11 Ecommerce Stores That Made a Killing on Trump’s Election

Visakan Veerasamy
Visakan Veerasamy
January 12, 2017
2 min read
11 Ecommerce Stores That Made a Killing on Trump’s Election

In this article

The 2016 US Presidential election was the most contentious ones in living memory.

It was  bombastic, outrageous, full of meme-worthy moments.

It was also a great time for digital cash registers around the world, as people rushed to buy pins and signs and other paraphernalia .

Here's a list of the stores that cashed in on the election fever.

1. The biggest store, the best store, believe me – the official Donald J. Trump Store (shop.donaldjtrump.com)


The MAGA hat is arguably the most iconic object of 2016.

A search for "maga hat" or "make america great again hat" gets millions of results.

It comes in white and even camo.

A Canadian judge got suspended for wearing it in a courtroom.

Wearing it and walking around in New York can apparently get you harrassed.


It became a strong signifier of identity. It won 'Symbol Of The Year' according to Stanford's Symbolic Systems program. A version of the hat even became a Christmas ornament, selling for $149.

We know that the Trump campaign paid Cali-Fame over $1.5 million for the hats. The hats supposedly sold out, though you can never be sure if that's true.

Fun fact: Trump's store uses Shopify! The username is a tedious 'donald-j-trump-for-president-inc.myshopify.com'.

2. Knockoffs MAGA hats on eBay (and literally everywhere else)


We know that over 51,000 counterfeit hats were sold, grossing an estimated $360,000.

These are the ones that are presumably made in China:


3. Countless parodies of Trump hats for every subculture and niche imaginable

The MAGA hat is so iconic that people have been remixing it and making all sorts of parodies:


What's the best one you've seen? Let me know in the comments.

4.  'Liberal tears' mugs peddled on TeeChip by dodgy-looking Twitter bots


There's an interesting story behind this one.

Until recently, whenever Donald Trump tweeted, some of the quickest responses would be by a bunch of dodgy-looking Twitter accounts talking about how they had just bought this Liberal Tears mug:


There's an lengthy investigation about this that's quite fascinating. My guess is that those Macedonian teenagers might have something to do with it.

5. The Epic Trump tank top, on AAF nation


The picture there is by Jason Heuser, who makes stunning, over-the-top Presidential portraits.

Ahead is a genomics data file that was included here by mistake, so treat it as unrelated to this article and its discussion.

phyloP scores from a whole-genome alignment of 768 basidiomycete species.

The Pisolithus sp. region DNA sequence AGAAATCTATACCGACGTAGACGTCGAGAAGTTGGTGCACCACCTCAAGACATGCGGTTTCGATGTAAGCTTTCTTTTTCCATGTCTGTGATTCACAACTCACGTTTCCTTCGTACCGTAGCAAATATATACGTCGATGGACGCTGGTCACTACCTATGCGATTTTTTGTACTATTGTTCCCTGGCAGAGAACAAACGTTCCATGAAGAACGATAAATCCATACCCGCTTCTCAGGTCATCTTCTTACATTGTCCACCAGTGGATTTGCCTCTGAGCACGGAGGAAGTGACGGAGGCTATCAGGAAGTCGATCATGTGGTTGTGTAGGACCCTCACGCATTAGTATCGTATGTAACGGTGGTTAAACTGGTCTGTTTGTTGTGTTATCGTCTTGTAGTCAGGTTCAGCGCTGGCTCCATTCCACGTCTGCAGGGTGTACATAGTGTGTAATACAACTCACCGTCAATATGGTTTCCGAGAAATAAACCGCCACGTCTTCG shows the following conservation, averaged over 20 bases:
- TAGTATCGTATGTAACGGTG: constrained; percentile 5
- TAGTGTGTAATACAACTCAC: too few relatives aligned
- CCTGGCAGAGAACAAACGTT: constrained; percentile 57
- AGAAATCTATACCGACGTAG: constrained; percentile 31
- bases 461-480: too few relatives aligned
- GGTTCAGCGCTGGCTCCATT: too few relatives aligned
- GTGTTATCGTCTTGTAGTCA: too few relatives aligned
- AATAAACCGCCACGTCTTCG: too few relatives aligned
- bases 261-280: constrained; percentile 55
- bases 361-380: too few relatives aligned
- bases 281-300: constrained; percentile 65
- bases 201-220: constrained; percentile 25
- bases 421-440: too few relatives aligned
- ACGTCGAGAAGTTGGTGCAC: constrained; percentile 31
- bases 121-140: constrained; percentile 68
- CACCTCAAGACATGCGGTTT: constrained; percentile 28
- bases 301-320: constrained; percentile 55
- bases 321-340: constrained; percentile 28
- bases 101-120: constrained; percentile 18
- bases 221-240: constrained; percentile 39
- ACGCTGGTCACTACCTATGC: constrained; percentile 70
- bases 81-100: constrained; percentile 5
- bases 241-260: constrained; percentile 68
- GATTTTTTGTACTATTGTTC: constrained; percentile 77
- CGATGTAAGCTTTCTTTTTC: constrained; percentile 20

I have a suspicion that he doesn't get compensated for his designs being used... but exposure is good for artists, right? Right?

6. Nasty Gal was particularly quick to respond to Trump's "nasty woman" comment in the debates:


Made perfect sense, given how close the statement was to their actual branding! Founder Sophia Amoruso posted the product idea to Instagram almost immediately.

7. Google Ghost Press's Nasty Woman t-shirts raised over $100,000 for Planned Parenthood



Their Instagram page is a great example of social proof in marketing. Hundreds of women were eager to spend their money to signal their solidarity.


8. 'Pins Won't Save The World' made a Nasty Woman tee of their own


Clearly, lots of different stores got similar ideas!

9. Tired of t-shirts? There's embroidery, too! Get the Nasty Woman Cross-stitch:

By Etsy store ThreeStitchFifteen.

This particular design totally sold out.

You can still buy the pattern, though.

10. CafePress double-deals to both sides of the aisle


This one is quite funny to me – CafePress openly sells products marketed at opposite groups on the exact same page, side-by-side.

It might be interesting to try a 'tip jar experiment' and actually reveal (or imply) sales volumes, so as to introduce a gamification element:

Source: reddit

11. The official store of the Democratic party (store.democrats.org)


This is where the 'shop' link on HillaryClinton.com now redirects to.

$40 for a bow tie seems a little steep. The store itself is very nicely designed, but there aren't very many items on sale – and some of the items seem a little cringey or on-the-nose.

That said, I'm probably not a part of their target customer base. I've learned with my own t-shirt business that people will buy the things you least expect them to.

Fun fact: store.democrats.com uses Shopify too!

Conclusion: Social identity is a powerful thing to cash in on

We've barely scratched the surface of the weird, wonderful world of political merchandise.

Button-makers have talked about how they've sold out all their merchandise.

And Bernie Sanders, while he didn't make it to the final 2, still managed to make it onto prayer candles:

Feel the Bern...?

As Seth Godin once observed, people are very identity-focused, and we will make purchasing decisions that convey (to both others and ourselves) an idea of who we think we are.


Read next: Your friends will be Sooo Impressed! 15 examples of 'social currency' marketing

Visakan Veerasamy
Visakan Veerasamy

Visa is ReferralCandy's former Blog Editor [2013–2018]. He also co-founded Statement.sg, a fashion ecommerce label selling witty t-shirts. He's mildly Internet-famous for his elaborate Twitter threads. He hopes to enjoy a glass of scotch onboard a commercial space flight someday.

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